However, even with all of the work that he had put into the GRE, his initial GMAT score on the diagnostic test was 430. He wanted to go to London Business School so he had a long way to go. The biggest issue was his fundamental Math weakness. So I had him work through several foundational books and we worked together on his basic Math skills. With many of my students I help them create a binder to allow them to compile, in an organized fashion, all of the notes and rules and techniques that they will need to remember or at least be aware of come test day. This proved to be crucial in Evan’s case because he would tend to forget things as soon as we moved on to another topic. Having the binder allowed him to constantly go back and review concepts that we had covered previously.
Also, as with all of my students, I trained him to rely on his reasoning and critical thinking ability as much as possible. This was especially important in his case since no matter how much we focused on the basic math that serves as the foundation for the questions, he was never going to be completely comfortable with the harder math that appears on the test.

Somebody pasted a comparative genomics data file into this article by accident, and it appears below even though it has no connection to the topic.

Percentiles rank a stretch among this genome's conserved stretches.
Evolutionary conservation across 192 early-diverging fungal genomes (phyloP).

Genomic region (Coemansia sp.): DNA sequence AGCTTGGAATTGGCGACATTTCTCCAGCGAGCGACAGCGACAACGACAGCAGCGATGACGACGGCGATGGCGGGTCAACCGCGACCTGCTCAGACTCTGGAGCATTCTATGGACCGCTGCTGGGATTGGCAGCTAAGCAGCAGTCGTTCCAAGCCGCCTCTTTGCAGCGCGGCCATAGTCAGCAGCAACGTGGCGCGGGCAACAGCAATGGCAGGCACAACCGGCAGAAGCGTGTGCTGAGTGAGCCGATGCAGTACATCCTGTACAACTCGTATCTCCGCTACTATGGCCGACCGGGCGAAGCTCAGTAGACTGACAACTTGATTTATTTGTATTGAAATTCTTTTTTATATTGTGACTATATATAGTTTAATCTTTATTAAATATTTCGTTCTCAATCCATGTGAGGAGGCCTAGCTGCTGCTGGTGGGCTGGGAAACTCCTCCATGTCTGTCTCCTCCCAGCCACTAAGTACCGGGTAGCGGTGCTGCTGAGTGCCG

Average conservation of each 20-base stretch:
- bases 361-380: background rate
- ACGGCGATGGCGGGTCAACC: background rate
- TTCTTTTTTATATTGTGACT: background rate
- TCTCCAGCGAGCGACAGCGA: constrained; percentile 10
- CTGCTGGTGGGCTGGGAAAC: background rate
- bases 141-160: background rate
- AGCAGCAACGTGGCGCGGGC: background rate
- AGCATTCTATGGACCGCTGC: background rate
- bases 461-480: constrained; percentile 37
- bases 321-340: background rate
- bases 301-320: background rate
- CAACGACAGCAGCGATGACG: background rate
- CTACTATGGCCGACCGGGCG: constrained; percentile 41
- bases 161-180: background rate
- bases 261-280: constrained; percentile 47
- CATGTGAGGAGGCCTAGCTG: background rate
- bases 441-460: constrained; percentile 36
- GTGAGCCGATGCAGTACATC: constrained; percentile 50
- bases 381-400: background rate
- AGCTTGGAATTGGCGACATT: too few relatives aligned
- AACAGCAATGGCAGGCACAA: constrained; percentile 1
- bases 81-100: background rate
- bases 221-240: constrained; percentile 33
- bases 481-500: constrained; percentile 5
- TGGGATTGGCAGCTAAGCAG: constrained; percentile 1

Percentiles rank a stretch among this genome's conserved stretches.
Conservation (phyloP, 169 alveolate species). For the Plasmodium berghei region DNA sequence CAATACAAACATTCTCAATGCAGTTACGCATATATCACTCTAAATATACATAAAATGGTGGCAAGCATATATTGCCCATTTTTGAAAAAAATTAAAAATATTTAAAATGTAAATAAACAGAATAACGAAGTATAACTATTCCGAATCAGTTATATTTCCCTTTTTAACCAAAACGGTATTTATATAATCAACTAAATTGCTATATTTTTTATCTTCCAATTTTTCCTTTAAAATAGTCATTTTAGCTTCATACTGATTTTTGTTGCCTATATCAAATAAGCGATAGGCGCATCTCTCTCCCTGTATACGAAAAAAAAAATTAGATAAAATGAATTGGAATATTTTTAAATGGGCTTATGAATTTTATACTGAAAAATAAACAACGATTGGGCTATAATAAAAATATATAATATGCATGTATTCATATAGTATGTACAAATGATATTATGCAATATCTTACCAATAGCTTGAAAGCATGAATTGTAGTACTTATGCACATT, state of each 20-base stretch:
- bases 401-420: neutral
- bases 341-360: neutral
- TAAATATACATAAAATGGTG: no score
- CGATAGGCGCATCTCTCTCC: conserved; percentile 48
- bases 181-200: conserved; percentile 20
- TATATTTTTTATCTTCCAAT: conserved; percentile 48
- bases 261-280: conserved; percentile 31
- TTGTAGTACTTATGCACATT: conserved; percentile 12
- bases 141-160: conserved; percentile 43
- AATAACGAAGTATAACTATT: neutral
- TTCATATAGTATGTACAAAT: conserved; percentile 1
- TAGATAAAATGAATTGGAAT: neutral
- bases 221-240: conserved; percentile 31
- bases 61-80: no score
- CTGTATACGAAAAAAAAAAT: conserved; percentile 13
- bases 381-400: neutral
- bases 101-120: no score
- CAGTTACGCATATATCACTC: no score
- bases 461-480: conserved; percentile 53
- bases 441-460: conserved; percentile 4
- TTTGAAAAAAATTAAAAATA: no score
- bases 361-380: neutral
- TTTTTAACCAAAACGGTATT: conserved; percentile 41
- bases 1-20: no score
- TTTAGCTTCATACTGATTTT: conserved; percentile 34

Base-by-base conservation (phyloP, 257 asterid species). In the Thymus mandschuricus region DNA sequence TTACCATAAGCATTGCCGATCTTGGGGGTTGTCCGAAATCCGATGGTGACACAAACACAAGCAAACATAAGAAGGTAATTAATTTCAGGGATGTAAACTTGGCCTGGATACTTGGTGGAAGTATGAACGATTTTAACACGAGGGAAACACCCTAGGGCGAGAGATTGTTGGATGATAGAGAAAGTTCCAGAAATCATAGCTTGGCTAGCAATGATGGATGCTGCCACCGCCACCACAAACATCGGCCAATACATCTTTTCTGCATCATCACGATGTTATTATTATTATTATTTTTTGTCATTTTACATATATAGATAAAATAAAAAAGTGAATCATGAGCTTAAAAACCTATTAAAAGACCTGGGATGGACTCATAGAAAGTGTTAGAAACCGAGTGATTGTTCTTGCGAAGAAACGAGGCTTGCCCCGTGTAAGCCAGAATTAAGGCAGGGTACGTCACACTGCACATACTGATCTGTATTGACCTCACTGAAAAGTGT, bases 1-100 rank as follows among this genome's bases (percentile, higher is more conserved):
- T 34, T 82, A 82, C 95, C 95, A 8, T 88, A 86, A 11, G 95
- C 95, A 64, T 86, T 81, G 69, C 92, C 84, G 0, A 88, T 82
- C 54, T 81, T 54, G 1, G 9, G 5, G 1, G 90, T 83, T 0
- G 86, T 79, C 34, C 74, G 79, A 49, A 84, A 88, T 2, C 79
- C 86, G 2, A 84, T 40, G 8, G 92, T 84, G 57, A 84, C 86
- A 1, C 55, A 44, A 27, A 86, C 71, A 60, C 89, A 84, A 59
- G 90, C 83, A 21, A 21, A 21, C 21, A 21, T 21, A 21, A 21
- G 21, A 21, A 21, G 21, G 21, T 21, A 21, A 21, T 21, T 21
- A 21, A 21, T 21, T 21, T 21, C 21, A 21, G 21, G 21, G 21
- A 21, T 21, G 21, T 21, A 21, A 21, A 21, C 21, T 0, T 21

He also had trouble with the Verbal section. Ironically, although he was an avid reader, he had the most trouble on Reading Comprehension initially. As with many other students, it was a combination of the way he was reading the passages and the approach he had on the questions. He needed to learn to read the passages for purpose and function, which he was quickly able to do once I showed him how, in part because he had good fundamental reading ability to begin with. And for the questions, he learned how to identify the different question types and tweak his approach on each question based on what is usually required for that particular question type. And like almost all of my students, he needed to learn that Verbal questions are black and white and although there may seem to be ambiguity as to which answer is right and which ones are wrong, there is in fact no ambiguity: there is a reason why the right answer is right and why the wrong answers are wrong and what is needed is an understanding of how to prove both that the right answer is acceptable (basically not wrong) and that the wrong answers are demonstrably wrong.
When Evan went to take the GMAT for the first time, I actually thought he would probably score around 650, so I was a bit surprised but obviously ecstatic when he called to tell me that he had gotten a 690!!! Since that was actually above what he had been getting on practice tests and since he had been at it for a long time and didn’t want to do anymore, he was satisfied with that score and was admitted to London Business School later that year.